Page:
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Double drive-thrus bring out the selfish in society

Driving.ca logo Driving.ca 2018-01-08 Lorraine Sommerfeld
a car parked on the side of a road© Provided by Driving.ca

In Burlington, ON, the city I live in, with a population just under 200,000, local government aims to keep business drive-thrus out of sensitive areas and downtown cores. Most jurisdictions are following suit, because we know the denigration of our air quality is a real thing with real repercussions. 

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Having said that, I’m also seeing a proliferation of double drive-thru lanes in those places that have been allowed to install them, or have had them grandfathered in. But back to that air quality thing for a moment: even though many parts of Canada began introducing idling bylaws beginning as early as 2005, drive-thrus are exempt. You may get ticketed for idling your car in your driveway for over a minute (or three; the timing may vary even if the mileage doesn’t), but you can sit for ten minutes trudging along in a lineup for your double-double or Big Mac with nary a concern.

Nuts, eh?

I’d make this column just about idling, but it doesn’t make any difference. Idling bylaws are one of those feel good/look good things that city councils do that is a hollow declaration that they’re doing anything at all. The law is rarely enforced because they hope smart, decent people will do the right thing and not let their vehicle sit there belching out particulate while grinding their teeth as their neighbour starts his truck half an hour before he pulls away. It’s bad for your car, it’s bad for the environment, but selfish is as selfish does.

I’m far more intrigued (and entertained) by the behaviour that takes place at drive-thrus. Especially those double lane ones that seem to be carved out of spaces tighter than a snail’s shell. For the uninitiated, they sport two entry lanes with two order consoles. From there, you merge to funnel to the usual pay and pick-up windows. In theory. 

Queue management, as the technique is known, is hardly new. It’s why years ago banks started making you serpentine in line until the next available teller was open. It’s why everywhere from grocery stores to airports, planners have long debated the optics versus the science of individual lines. For every time you show me a shorter line, I’ll show you someone price matching or returning a sweater with no receipt. 

The dual-lined drive-thru is a sort of halfway option, but the introduction of people being ensconced in their vehicles instead of afoot changes all the rules. I’ve often seen people exasperated when a line is plugged in a store, but I don’t think I’ve seen anyone come to near-blows. Not so in a drive-thru when there is a cruller on the line.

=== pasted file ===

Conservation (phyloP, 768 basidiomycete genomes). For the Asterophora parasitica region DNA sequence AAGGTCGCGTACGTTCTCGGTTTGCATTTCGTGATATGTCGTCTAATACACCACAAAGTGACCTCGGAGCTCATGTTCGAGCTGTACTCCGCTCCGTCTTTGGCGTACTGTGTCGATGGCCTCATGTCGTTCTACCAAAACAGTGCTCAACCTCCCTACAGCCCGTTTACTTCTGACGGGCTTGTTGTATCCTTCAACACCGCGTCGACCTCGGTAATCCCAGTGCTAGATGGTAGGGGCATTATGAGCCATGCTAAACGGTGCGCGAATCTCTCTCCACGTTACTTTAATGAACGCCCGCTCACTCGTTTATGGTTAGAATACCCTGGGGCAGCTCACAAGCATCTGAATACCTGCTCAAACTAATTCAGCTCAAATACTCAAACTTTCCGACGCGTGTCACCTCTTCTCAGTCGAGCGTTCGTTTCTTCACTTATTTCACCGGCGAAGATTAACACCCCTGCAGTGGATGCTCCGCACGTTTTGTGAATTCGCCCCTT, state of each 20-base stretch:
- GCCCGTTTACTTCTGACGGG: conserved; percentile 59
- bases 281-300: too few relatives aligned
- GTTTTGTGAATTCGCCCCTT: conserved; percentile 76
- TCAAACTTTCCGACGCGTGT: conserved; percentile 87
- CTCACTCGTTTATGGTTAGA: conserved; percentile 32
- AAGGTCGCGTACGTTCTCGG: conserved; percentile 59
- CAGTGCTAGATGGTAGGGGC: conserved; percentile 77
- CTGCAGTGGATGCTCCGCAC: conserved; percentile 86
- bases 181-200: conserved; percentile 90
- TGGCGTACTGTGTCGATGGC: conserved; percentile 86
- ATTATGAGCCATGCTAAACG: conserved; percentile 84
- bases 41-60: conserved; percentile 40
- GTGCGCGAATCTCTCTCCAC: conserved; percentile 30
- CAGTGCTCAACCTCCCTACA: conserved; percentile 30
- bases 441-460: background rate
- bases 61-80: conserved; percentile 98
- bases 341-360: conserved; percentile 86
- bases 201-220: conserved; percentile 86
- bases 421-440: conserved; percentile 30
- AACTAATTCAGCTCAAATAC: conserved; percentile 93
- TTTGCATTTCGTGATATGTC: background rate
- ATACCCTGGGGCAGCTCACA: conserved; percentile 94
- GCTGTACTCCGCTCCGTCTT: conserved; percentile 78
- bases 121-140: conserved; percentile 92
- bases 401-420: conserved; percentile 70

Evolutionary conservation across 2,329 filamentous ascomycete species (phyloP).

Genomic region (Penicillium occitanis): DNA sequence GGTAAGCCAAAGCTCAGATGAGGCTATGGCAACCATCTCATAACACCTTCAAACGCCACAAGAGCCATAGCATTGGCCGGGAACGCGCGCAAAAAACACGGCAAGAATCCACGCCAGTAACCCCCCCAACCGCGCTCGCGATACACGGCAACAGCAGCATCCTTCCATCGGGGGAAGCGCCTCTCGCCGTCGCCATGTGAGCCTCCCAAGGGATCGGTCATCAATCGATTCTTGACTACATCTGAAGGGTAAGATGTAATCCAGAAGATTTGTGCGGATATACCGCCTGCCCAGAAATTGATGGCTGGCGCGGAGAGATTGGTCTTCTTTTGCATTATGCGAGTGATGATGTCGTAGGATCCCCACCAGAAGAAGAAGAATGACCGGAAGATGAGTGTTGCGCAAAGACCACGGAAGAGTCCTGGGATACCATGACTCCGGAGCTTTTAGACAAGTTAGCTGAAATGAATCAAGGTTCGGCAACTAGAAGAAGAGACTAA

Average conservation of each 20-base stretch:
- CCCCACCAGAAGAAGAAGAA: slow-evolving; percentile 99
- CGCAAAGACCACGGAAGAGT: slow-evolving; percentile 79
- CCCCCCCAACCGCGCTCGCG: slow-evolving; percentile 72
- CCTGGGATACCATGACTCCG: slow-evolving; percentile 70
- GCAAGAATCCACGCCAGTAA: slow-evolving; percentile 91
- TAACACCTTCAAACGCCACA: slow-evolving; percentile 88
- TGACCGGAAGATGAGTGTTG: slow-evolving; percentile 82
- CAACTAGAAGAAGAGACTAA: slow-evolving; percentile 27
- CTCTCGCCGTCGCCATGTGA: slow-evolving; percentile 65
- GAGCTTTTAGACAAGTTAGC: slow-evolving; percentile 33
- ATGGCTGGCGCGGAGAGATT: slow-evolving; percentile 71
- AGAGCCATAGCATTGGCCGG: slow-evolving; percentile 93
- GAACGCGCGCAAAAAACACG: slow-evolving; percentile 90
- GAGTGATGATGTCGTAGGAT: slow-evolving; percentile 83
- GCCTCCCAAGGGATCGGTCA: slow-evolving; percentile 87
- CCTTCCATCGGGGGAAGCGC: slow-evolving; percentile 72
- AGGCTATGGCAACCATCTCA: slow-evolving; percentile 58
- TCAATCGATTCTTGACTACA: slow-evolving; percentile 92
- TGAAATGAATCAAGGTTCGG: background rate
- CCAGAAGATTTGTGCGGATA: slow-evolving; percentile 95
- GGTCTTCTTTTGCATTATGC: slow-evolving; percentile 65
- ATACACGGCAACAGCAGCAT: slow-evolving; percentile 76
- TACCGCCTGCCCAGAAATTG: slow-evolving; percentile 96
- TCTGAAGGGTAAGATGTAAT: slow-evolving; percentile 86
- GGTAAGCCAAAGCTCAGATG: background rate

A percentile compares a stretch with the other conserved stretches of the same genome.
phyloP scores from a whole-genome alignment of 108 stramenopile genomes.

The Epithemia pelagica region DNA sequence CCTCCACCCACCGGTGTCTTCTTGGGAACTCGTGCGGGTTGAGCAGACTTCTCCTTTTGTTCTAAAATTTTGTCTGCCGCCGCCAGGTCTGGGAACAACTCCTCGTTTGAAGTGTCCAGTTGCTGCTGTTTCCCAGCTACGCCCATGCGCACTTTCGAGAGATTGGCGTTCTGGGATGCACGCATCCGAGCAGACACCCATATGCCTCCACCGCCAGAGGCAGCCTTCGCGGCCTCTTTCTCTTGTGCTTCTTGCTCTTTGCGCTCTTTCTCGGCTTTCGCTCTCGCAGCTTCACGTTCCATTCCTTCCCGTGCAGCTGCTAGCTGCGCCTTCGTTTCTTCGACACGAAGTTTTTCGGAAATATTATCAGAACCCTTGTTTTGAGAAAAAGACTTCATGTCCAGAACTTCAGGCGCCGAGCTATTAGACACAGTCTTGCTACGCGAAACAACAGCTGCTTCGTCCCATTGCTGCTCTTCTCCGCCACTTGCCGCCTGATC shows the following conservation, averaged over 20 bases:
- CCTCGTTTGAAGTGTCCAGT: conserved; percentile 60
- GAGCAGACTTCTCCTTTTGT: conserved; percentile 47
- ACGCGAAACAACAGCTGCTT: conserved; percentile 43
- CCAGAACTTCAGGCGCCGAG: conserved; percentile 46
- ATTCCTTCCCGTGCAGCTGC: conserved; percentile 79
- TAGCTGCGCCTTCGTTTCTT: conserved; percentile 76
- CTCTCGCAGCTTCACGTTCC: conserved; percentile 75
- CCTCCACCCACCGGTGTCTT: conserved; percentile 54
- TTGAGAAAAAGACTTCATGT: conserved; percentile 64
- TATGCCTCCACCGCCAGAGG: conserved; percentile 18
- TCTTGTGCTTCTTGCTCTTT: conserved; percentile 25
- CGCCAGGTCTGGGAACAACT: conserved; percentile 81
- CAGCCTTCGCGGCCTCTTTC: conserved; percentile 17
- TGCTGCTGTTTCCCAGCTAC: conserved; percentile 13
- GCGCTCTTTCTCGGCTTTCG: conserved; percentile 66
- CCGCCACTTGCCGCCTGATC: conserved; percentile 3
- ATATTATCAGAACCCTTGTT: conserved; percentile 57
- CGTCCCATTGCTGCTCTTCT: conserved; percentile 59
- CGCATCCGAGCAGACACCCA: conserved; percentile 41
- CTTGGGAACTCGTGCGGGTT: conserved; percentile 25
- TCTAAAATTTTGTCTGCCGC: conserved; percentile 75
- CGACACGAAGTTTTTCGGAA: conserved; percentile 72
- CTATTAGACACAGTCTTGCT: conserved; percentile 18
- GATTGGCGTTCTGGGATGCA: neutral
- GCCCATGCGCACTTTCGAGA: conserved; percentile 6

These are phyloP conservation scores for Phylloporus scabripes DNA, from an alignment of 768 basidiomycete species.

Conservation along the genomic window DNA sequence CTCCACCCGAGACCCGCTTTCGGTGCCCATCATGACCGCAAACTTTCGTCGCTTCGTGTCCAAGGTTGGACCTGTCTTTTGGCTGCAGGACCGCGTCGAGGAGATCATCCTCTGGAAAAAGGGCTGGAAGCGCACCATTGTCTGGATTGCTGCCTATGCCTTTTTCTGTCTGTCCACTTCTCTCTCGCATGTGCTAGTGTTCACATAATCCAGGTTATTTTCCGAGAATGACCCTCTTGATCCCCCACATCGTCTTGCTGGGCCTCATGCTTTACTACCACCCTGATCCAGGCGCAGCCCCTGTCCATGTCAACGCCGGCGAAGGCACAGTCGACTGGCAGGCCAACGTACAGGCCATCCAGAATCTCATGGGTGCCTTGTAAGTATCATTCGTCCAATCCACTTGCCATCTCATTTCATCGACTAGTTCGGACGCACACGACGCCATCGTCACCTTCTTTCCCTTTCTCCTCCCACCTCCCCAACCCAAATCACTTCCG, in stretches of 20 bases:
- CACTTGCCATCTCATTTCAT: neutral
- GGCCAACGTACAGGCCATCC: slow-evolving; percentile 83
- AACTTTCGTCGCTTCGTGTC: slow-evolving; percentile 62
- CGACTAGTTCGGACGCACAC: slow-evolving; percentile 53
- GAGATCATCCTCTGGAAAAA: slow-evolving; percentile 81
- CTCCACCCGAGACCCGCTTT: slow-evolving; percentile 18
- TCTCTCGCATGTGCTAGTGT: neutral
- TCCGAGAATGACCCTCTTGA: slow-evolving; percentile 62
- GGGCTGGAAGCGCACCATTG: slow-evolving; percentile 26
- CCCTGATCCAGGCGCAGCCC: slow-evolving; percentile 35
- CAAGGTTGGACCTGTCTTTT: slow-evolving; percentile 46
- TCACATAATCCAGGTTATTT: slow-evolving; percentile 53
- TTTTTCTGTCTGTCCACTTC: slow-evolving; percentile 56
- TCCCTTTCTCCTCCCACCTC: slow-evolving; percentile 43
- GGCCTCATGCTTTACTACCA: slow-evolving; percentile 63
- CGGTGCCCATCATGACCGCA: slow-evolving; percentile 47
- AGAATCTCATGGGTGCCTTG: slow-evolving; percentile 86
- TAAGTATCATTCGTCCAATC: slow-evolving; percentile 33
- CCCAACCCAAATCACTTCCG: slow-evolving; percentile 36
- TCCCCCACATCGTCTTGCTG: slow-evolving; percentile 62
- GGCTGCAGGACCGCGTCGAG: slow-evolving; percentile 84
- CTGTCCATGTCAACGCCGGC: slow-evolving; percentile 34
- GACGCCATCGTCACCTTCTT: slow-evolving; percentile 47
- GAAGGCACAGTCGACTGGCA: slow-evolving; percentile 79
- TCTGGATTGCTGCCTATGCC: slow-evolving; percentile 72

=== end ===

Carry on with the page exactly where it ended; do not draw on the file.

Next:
I’ve written before that zipper merging on a roadway when a lane is ending has been proven repeatedly to be the most expedient way to carry out a merge. Some argue because they think science is dumb, but it matters little: people refuse to do it, and because driving is a team sport, if one person screws it up, we all pay. The double drive-thru is zipper merging slowed down. Or at least it should be.

 The “I was here first” concept is hard at work even when it makes no sense. I had a man in a pickup truck order after I did at a dual drive-thru. He’d arrived first, but unbeknownst to me, my little squawk box went off first. I just ordered and pulled ahead, figuring he must have a laundry list of an order or something, until I realized he was climbing the curb in his truck and mowing down a decorative shrub because he was gonna be first, goddamit. 

The cashier shrugged tiredly, telling me it happens constantly. They’re forever double-checking who ordered what because people like the dude in the pickup believe an Egg McMuffin is capable of doing time travel and be handed out the window before he orders it.

I use drive-thrus occasionally, and I won’t argue they were life savers when I had two kids belted into car seats and the weather was horrible. But any able-bodied person who will sit in a lineup idling for ten minutes instead of parking and going in is lazy. And anyone who orders a thirty buck laundry list of “One poppy seed bagel, light cream cheese on half, three chocolate TimBits, is there pulp in the orange juice? Four cranberry muffins, oh wait, you only have three? One sec I have to make a call, and can you do that thing where you mix half coffee with half hot chocolate?” needs to get their arse out of that drive-thru line.

If you can’t idle your car in your driveway for two minutes you shouldn’t be able to willingly take part in a drive-thru gridlock for many times that long. 

Or take out innocent shrubbery. 

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